Unknown to many, over the last few years there has been
a hotly contested debate regarding how annual leave loading is
treated in termination payments in respect of accrued but unused
annual leave. But, before you get too excited about joining this
thrilling contest, the Federal Court has recently put an end to the
long standing argument. And, as the dust settles, employers have
come out with the burden of paying applicable annual leave loading
as part of termination payments.
The controversy over annual leave loading and termination
payments starts with section 90 of the Fair Work Act 2009. Section
90(1) provides that when an employee takes annual leave, he/she
must be paid at the "base rate of pay". However, section
90(2) goes on to say that, when a payment in lieu of accrued annual
leave is made on termination, it must be equivalent to the amount
that the employee "would have been paid" if he/she had
taken the annual leave. These two provisions, the former of which
cites minimum payment obligations, while the latter appears to open
the door to more generous payments, caused a lot of confusion and
debate, particularly when you introduce annual leave loading to the
equation. The water was further muddied by the fact that a number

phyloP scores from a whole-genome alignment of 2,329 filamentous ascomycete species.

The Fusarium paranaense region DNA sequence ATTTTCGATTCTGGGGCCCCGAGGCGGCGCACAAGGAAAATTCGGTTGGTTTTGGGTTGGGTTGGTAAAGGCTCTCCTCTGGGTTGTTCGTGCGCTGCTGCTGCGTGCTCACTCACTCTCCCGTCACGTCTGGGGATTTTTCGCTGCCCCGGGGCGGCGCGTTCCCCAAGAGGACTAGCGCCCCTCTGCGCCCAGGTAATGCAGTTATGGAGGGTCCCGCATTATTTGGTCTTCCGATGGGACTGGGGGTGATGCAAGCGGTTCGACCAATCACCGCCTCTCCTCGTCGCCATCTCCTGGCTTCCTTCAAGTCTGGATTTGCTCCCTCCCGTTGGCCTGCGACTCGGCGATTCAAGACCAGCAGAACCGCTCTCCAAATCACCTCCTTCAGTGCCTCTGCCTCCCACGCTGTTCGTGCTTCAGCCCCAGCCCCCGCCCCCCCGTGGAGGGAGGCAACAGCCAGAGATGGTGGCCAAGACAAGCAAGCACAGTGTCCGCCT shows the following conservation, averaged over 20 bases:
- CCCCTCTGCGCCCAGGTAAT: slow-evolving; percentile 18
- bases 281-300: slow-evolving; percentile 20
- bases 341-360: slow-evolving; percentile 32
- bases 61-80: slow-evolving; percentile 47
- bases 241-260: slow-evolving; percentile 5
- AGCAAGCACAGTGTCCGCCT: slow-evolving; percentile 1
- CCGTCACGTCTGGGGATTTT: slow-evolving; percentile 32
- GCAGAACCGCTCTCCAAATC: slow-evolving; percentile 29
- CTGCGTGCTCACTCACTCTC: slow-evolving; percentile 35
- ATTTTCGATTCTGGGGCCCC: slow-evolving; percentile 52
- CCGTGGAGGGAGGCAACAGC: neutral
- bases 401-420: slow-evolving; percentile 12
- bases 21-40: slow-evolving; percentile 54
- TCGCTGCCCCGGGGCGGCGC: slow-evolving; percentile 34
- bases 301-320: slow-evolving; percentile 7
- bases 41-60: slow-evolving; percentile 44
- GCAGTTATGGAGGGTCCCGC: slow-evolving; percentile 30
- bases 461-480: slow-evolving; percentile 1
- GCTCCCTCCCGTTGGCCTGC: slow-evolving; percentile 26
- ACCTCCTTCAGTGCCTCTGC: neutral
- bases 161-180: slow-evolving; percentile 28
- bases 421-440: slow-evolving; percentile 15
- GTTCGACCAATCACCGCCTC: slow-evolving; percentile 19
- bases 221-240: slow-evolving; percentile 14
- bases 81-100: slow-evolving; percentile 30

of modern awards and enterprise agreements, which are the source of
annual leave loading entitlements, state that the loading is not
payable on termination, while others remained silent on the
So the question became: do employers have to pay annual leave
loading on termination, particularly if the applicable modern award
or enterprise agreement says they don't? The simple answer
The Court held that the words "would have been paid"
in section 90(2) have a clear meaning. On termination, employees
must receive the same payment they would have received had they
taken the annual leave. That includes annual leave loading.
Further, because modern awards or enterprise agreements cannot
undermine or exclude the National Employment Standards (annual
leave entitlements form part of the NES), a clause which excludes
payment of annual leave loading on termination has no effect.
And with that, issue settled. Unless appealed.
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There is no protection for injured workers with a partial work capacity but the employer can't provide suitable duties.
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